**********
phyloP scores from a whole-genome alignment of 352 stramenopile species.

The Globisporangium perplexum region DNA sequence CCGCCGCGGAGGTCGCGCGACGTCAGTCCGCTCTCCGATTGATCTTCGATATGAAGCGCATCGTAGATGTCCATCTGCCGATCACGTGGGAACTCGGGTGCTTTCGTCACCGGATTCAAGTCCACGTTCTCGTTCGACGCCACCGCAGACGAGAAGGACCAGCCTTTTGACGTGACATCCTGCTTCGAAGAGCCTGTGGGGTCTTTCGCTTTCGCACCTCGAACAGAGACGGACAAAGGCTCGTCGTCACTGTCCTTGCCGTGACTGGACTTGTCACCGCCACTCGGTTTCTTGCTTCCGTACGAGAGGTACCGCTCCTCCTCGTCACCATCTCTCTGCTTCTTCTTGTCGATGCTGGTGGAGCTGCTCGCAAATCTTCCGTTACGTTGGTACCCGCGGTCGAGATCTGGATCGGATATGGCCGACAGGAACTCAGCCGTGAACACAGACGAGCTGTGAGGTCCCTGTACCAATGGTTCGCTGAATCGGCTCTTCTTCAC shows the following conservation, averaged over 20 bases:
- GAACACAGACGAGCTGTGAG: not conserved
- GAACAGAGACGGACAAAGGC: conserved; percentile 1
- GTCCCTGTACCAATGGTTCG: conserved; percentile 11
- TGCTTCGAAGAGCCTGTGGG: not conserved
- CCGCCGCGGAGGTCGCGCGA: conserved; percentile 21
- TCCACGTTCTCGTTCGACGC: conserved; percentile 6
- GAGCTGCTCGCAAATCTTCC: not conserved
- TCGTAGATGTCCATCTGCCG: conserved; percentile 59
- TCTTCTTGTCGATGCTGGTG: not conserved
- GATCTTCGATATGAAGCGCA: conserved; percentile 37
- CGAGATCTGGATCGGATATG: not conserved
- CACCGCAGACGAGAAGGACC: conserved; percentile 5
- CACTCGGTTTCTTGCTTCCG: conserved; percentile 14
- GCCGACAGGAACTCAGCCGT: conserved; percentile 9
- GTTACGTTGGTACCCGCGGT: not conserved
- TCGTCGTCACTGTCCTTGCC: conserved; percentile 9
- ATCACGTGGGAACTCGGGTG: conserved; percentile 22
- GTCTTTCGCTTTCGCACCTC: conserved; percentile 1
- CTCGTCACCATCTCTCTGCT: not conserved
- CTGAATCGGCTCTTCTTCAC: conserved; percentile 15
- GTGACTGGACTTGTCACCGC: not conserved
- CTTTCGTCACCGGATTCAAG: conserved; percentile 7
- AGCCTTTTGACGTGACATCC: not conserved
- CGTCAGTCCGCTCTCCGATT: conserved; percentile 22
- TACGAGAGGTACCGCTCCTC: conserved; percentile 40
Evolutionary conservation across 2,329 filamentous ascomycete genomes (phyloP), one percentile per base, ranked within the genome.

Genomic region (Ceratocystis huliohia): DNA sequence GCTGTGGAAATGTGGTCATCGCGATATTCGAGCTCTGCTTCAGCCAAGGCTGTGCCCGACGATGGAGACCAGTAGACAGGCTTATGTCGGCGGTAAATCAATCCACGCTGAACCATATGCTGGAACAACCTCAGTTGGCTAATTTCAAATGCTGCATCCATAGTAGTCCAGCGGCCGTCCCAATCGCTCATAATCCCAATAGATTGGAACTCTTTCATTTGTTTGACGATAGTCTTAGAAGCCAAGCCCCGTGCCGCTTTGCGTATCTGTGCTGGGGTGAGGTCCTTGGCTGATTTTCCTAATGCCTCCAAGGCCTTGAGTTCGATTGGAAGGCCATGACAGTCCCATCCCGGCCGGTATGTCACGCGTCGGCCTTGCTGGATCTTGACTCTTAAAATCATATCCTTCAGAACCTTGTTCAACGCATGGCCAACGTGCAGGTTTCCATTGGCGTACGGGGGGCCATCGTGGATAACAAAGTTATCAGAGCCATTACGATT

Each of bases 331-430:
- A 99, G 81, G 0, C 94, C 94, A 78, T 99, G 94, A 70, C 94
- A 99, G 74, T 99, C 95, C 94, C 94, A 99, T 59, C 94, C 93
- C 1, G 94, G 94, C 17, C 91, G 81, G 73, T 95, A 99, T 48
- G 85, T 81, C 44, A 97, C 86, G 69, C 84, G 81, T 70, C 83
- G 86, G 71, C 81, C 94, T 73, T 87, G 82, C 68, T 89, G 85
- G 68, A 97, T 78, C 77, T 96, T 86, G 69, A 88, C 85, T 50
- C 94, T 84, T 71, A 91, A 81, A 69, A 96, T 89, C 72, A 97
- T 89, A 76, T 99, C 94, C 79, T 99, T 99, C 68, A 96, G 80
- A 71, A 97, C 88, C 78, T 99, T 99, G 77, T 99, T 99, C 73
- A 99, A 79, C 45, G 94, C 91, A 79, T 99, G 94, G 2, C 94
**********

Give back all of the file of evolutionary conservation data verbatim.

phyloP scores from a whole-genome alignment of 352 stramenopile species.

The Globisporangium perplexum region DNA sequence CCGCCGCGGAGGTCGCGCGACGTCAGTCCGCTCTCCGATTGATCTTCGATATGAAGCGCATCGTAGATGTCCATCTGCCGATCACGTGGGAACTCGGGTGCTTTCGTCACCGGATTCAAGTCCACGTTCTCGTTCGACGCCACCGCAGACGAGAAGGACCAGCCTTTTGACGTGACATCCTGCTTCGAAGAGCCTGTGGGGTCTTTCGCTTTCGCACCTCGAACAGAGACGGACAAAGGCTCGTCGTCACTGTCCTTGCCGTGACTGGACTTGTCACCGCCACTCGGTTTCTTGCTTCCGTACGAGAGGTACCGCTCCTCCTCGTCACCATCTCTCTGCTTCTTCTTGTCGATGCTGGTGGAGCTGCTCGCAAATCTTCCGTTACGTTGGTACCCGCGGTCGAGATCTGGATCGGATATGGCCGACAGGAACTCAGCCGTGAACACAGACGAGCTGTGAGGTCCCTGTACCAATGGTTCGCTGAATCGGCTCTTCTTCAC shows the following conservation, averaged over 20 bases:
- GAACACAGACGAGCTGTGAG: not conserved
- GAACAGAGACGGACAAAGGC: conserved; percentile 1
- GTCCCTGTACCAATGGTTCG: conserved; percentile 11
- TGCTTCGAAGAGCCTGTGGG: not conserved
- CCGCCGCGGAGGTCGCGCGA: conserved; percentile 21
- TCCACGTTCTCGTTCGACGC: conserved; percentile 6
- GAGCTGCTCGCAAATCTTCC: not conserved
- TCGTAGATGTCCATCTGCCG: conserved; percentile 59
- TCTTCTTGTCGATGCTGGTG: not conserved
- GATCTTCGATATGAAGCGCA: conserved; percentile 37
- CGAGATCTGGATCGGATATG: not conserved
- CACCGCAGACGAGAAGGACC: conserved; percentile 5
- CACTCGGTTTCTTGCTTCCG: conserved; percentile 14
- GCCGACAGGAACTCAGCCGT: conserved; percentile 9
- GTTACGTTGGTACCCGCGGT: not conserved
- TCGTCGTCACTGTCCTTGCC: conserved; percentile 9
- ATCACGTGGGAACTCGGGTG: conserved; percentile 22
- GTCTTTCGCTTTCGCACCTC: conserved; percentile 1
- CTCGTCACCATCTCTCTGCT: not conserved
- CTGAATCGGCTCTTCTTCAC: conserved; percentile 15
- GTGACTGGACTTGTCACCGC: not conserved
- CTTTCGTCACCGGATTCAAG: conserved; percentile 7
- AGCCTTTTGACGTGACATCC: not conserved
- CGTCAGTCCGCTCTCCGATT: conserved; percentile 22
- TACGAGAGGTACCGCTCCTC: conserved; percentile 40
Evolutionary conservation across 2,329 filamentous ascomycete genomes (phyloP), one percentile per base, ranked within the genome.

Genomic region (Ceratocystis huliohia): DNA sequence GCTGTGGAAATGTGGTCATCGCGATATTCGAGCTCTGCTTCAGCCAAGGCTGTGCCCGACGATGGAGACCAGTAGACAGGCTTATGTCGGCGGTAAATCAATCCACGCTGAACCATATGCTGGAACAACCTCAGTTGGCTAATTTCAAATGCTGCATCCATAGTAGTCCAGCGGCCGTCCCAATCGCTCATAATCCCAATAGATTGGAACTCTTTCATTTGTTTGACGATAGTCTTAGAAGCCAAGCCCCGTGCCGCTTTGCGTATCTGTGCTGGGGTGAGGTCCTTGGCTGATTTTCCTAATGCCTCCAAGGCCTTGAGTTCGATTGGAAGGCCATGACAGTCCCATCCCGGCCGGTATGTCACGCGTCGGCCTTGCTGGATCTTGACTCTTAAAATCATATCCTTCAGAACCTTGTTCAACGCATGGCCAACGTGCAGGTTTCCATTGGCGTACGGGGGGCCATCGTGGATAACAAAGTTATCAGAGCCATTACGATT

Each of bases 331-430:
- A 99, G 81, G 0, C 94, C 94, A 78, T 99, G 94, A 70, C 94
- A 99, G 74, T 99, C 95, C 94, C 94, A 99, T 59, C 94, C 93
- C 1, G 94, G 94, C 17, C 91, G 81, G 73, T 95, A 99, T 48
- G 85, T 81, C 44, A 97, C 86, G 69, C 84, G 81, T 70, C 83
- G 86, G 71, C 81, C 94, T 73, T 87, G 82, C 68, T 89, G 85
- G 68, A 97, T 78, C 77, T 96, T 86, G 69, A 88, C 85, T 50
- C 94, T 84, T 71, A 91, A 81, A 69, A 96, T 89, C 72, A 97
- T 89, A 76, T 99, C 94, C 79, T 99, T 99, C 68, A 96, G 80
- A 71, A 97, C 88, C 78, T 99, T 99, G 77, T 99, T 99, C 73
- A 99, A 79, C 45, G 94, C 91, A 79, T 99, G 94, G 2, C 94